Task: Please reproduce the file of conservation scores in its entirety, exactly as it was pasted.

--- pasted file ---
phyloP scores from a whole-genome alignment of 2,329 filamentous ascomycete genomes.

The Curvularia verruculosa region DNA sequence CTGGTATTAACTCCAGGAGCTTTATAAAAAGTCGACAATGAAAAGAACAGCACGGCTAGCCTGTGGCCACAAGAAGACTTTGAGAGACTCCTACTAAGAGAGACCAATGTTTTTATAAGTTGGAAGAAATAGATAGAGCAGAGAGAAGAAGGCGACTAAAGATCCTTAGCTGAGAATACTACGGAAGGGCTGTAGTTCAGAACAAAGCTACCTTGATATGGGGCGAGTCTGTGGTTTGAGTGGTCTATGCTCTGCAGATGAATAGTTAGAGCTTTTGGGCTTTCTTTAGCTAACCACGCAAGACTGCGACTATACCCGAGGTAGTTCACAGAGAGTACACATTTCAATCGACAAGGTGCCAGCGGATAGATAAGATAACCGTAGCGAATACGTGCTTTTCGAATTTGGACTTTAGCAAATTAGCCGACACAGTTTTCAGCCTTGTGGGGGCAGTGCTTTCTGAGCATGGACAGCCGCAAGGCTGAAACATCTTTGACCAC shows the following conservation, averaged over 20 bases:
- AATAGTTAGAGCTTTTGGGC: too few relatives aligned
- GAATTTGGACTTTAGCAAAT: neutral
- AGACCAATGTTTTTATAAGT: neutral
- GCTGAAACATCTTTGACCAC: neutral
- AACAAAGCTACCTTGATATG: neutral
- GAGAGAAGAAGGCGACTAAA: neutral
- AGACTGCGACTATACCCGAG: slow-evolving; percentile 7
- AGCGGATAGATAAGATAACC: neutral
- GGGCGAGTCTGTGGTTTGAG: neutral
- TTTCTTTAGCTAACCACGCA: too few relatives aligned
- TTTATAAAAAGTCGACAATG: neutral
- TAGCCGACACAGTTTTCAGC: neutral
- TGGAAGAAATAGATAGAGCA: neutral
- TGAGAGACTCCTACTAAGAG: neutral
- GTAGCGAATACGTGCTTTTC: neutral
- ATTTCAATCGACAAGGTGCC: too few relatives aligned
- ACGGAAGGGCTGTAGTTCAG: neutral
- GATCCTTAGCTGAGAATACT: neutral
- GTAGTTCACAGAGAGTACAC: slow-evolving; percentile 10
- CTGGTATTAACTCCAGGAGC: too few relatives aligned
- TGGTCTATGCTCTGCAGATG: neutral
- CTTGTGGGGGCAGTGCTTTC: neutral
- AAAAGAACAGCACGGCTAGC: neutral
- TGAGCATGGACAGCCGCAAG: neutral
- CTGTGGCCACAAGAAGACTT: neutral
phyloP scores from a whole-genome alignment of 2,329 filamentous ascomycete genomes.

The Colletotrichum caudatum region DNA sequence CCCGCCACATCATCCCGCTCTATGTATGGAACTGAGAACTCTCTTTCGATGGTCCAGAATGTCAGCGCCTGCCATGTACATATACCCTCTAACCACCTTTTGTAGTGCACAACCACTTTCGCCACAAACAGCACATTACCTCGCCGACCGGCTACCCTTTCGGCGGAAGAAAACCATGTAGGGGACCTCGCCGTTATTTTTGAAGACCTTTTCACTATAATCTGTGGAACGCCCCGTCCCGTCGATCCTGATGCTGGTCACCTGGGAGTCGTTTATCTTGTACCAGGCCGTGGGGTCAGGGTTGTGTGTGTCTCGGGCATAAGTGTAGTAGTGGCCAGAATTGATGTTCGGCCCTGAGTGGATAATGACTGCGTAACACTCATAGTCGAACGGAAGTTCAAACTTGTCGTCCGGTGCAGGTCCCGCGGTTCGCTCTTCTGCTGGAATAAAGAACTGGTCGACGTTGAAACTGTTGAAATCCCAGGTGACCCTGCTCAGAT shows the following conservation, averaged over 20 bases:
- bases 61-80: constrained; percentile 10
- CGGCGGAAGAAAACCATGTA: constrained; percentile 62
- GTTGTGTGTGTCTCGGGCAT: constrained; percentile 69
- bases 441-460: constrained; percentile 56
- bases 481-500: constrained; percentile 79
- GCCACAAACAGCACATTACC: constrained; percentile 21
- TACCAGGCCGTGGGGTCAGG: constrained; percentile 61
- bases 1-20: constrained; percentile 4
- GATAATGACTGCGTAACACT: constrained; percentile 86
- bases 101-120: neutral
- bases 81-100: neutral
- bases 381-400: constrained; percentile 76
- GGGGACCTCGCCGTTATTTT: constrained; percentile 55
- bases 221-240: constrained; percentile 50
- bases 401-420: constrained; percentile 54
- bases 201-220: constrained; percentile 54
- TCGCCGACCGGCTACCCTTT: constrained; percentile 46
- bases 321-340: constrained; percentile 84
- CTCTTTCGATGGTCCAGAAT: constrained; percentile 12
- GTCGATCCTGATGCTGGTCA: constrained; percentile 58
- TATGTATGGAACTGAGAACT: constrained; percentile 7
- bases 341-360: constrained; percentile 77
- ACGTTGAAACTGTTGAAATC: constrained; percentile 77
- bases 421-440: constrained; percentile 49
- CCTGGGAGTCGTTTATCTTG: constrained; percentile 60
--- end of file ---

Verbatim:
phyloP scores from a whole-genome alignment of 2,329 filamentous ascomycete genomes.

The Curvularia verruculosa region DNA sequence CTGGTATTAACTCCAGGAGCTTTATAAAAAGTCGACAATGAAAAGAACAGCACGGCTAGCCTGTGGCCACAAGAAGACTTTGAGAGACTCCTACTAAGAGAGACCAATGTTTTTATAAGTTGGAAGAAATAGATAGAGCAGAGAGAAGAAGGCGACTAAAGATCCTTAGCTGAGAATACTACGGAAGGGCTGTAGTTCAGAACAAAGCTACCTTGATATGGGGCGAGTCTGTGGTTTGAGTGGTCTATGCTCTGCAGATGAATAGTTAGAGCTTTTGGGCTTTCTTTAGCTAACCACGCAAGACTGCGACTATACCCGAGGTAGTTCACAGAGAGTACACATTTCAATCGACAAGGTGCCAGCGGATAGATAAGATAACCGTAGCGAATACGTGCTTTTCGAATTTGGACTTTAGCAAATTAGCCGACACAGTTTTCAGCCTTGTGGGGGCAGTGCTTTCTGAGCATGGACAGCCGCAAGGCTGAAACATCTTTGACCAC shows the following conservation, averaged over 20 bases:
- AATAGTTAGAGCTTTTGGGC: too few relatives aligned
- GAATTTGGACTTTAGCAAAT: neutral
- AGACCAATGTTTTTATAAGT: neutral
- GCTGAAACATCTTTGACCAC: neutral
- AACAAAGCTACCTTGATATG: neutral
- GAGAGAAGAAGGCGACTAAA: neutral
- AGACTGCGACTATACCCGAG: slow-evolving; percentile 7
- AGCGGATAGATAAGATAACC: neutral
- GGGCGAGTCTGTGGTTTGAG: neutral
- TTTCTTTAGCTAACCACGCA: too few relatives aligned
- TTTATAAAAAGTCGACAATG: neutral
- TAGCCGACACAGTTTTCAGC: neutral
- TGGAAGAAATAGATAGAGCA: neutral
- TGAGAGACTCCTACTAAGAG: neutral
- GTAGCGAATACGTGCTTTTC: neutral
- ATTTCAATCGACAAGGTGCC: too few relatives aligned
- ACGGAAGGGCTGTAGTTCAG: neutral
- GATCCTTAGCTGAGAATACT: neutral
- GTAGTTCACAGAGAGTACAC: slow-evolving; percentile 10
- CTGGTATTAACTCCAGGAGC: too few relatives aligned
- TGGTCTATGCTCTGCAGATG: neutral
- CTTGTGGGGGCAGTGCTTTC: neutral
- AAAAGAACAGCACGGCTAGC: neutral
- TGAGCATGGACAGCCGCAAG: neutral
- CTGTGGCCACAAGAAGACTT: neutral
phyloP scores from a whole-genome alignment of 2,329 filamentous ascomycete genomes.

The Colletotrichum caudatum region DNA sequence CCCGCCACATCATCCCGCTCTATGTATGGAACTGAGAACTCTCTTTCGATGGTCCAGAATGTCAGCGCCTGCCATGTACATATACCCTCTAACCACCTTTTGTAGTGCACAACCACTTTCGCCACAAACAGCACATTACCTCGCCGACCGGCTACCCTTTCGGCGGAAGAAAACCATGTAGGGGACCTCGCCGTTATTTTTGAAGACCTTTTCACTATAATCTGTGGAACGCCCCGTCCCGTCGATCCTGATGCTGGTCACCTGGGAGTCGTTTATCTTGTACCAGGCCGTGGGGTCAGGGTTGTGTGTGTCTCGGGCATAAGTGTAGTAGTGGCCAGAATTGATGTTCGGCCCTGAGTGGATAATGACTGCGTAACACTCATAGTCGAACGGAAGTTCAAACTTGTCGTCCGGTGCAGGTCCCGCGGTTCGCTCTTCTGCTGGAATAAAGAACTGGTCGACGTTGAAACTGTTGAAATCCCAGGTGACCCTGCTCAGAT shows the following conservation, averaged over 20 bases:
- bases 61-80: constrained; percentile 10
- CGGCGGAAGAAAACCATGTA: constrained; percentile 62
- GTTGTGTGTGTCTCGGGCAT: constrained; percentile 69
- bases 441-460: constrained; percentile 56
- bases 481-500: constrained; percentile 79
- GCCACAAACAGCACATTACC: constrained; percentile 21
- TACCAGGCCGTGGGGTCAGG: constrained; percentile 61
- bases 1-20: constrained; percentile 4
- GATAATGACTGCGTAACACT: constrained; percentile 86
- bases 101-120: neutral
- bases 81-100: neutral
- bases 381-400: constrained; percentile 76
- GGGGACCTCGCCGTTATTTT: constrained; percentile 55
- bases 221-240: constrained; percentile 50
- bases 401-420: constrained; percentile 54
- bases 201-220: constrained; percentile 54
- TCGCCGACCGGCTACCCTTT: constrained; percentile 46
- bases 321-340: constrained; percentile 84
- CTCTTTCGATGGTCCAGAAT: constrained; percentile 12
- GTCGATCCTGATGCTGGTCA: constrained; percentile 58
- TATGTATGGAACTGAGAACT: constrained; percentile 7
- bases 341-360: constrained; percentile 77
- ACGTTGAAACTGTTGAAATC: constrained; percentile 77
- bases 421-440: constrained; percentile 49
- CCTGGGAGTCGTTTATCTTG: constrained; percentile 60